For the good of us all, step away from the Rolex.
Researchers Roy Y J Chua, of Harvard, and Xi Zou, an assistant professor at London Business School, examined the psychological consequences that luxury goods can have on people in their research paper, The Devil Wears Prada? Effects of Exposure to Luxury Goods on Cognition and Decision Making.
They concluded that luxury seems intrinsically linked to self-interest.
The researchers studied students who were randomly assigned to either a “luxury goods” condition or a “non-luxury goods” condition, and viewed photographs of associated consumer products such as shoes and watches. The students were then asked to imagine various scenarios that might arise if they were CEO of a firm.
The students who viewed luxury goods were significantly more likely than the second group to endorse production of a new car that might pollute the environment, launch a new software with bugs, or market a video game that might induce violence, according to the study.
“Results … suggest that when primed with luxury, people endorsed self-interested decisions that could potentially harm others,” the researchers said in the study.
“Luxury-primed individuals tend to make decisions that are self-interested and arguably unethical.”
A second, word-association experiment suggested that luxury does not necessarily induce “nasty” behavior toward others, but more indifference toward them.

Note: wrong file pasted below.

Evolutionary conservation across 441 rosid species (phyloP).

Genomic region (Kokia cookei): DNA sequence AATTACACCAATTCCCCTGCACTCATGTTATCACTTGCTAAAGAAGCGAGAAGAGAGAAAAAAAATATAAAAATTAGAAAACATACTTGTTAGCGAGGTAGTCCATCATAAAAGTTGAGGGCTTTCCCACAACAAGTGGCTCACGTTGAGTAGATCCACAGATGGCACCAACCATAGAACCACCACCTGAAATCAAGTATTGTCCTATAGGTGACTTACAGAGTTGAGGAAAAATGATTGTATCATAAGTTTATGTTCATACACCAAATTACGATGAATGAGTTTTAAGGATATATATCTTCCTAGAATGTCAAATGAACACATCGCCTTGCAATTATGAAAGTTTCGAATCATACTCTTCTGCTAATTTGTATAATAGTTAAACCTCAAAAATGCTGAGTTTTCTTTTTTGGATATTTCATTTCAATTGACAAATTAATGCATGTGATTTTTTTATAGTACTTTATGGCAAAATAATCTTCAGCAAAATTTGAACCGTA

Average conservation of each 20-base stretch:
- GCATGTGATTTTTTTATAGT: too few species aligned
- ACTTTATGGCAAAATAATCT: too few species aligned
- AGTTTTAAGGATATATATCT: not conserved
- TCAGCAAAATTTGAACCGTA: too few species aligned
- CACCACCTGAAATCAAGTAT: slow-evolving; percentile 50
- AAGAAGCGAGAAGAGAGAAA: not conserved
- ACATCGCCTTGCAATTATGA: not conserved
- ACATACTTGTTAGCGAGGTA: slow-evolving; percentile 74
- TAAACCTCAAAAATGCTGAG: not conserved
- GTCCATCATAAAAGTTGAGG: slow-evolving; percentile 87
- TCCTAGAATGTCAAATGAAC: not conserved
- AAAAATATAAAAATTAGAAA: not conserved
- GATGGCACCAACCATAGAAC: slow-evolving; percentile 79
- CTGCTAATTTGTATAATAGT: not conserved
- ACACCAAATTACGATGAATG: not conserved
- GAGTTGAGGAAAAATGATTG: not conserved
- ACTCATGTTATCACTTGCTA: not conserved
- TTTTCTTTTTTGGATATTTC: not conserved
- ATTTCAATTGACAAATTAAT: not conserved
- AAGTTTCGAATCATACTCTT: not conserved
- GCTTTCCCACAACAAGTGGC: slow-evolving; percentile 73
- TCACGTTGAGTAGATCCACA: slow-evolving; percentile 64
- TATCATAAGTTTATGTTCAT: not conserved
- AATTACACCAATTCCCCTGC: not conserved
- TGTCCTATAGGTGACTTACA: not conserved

The findings are sure to touch a nerve in an era of mega-sized corporate bonuses and the parallel currency of limousines, private jets and other pricey perks.
After all, it was John Thain’s lavish US$1.2 million office renovation, including an infamous US$35,000 antique commode, that is remembered more than his salary in the final days of the brokerage firm Merrill Lynch.
The researchers said that, in practical terms, the same business meeting could reach different decisions when held at a fancy resort as opposed to in a modest conference room.
“Working in a business setting surrounded by money and luxuries might well have an effect on cognition and decision making,” said Chua and Zou.
“Perhaps limiting corporate excesses and luxuries might indeed be a step toward getting executives to behave more responsibly.”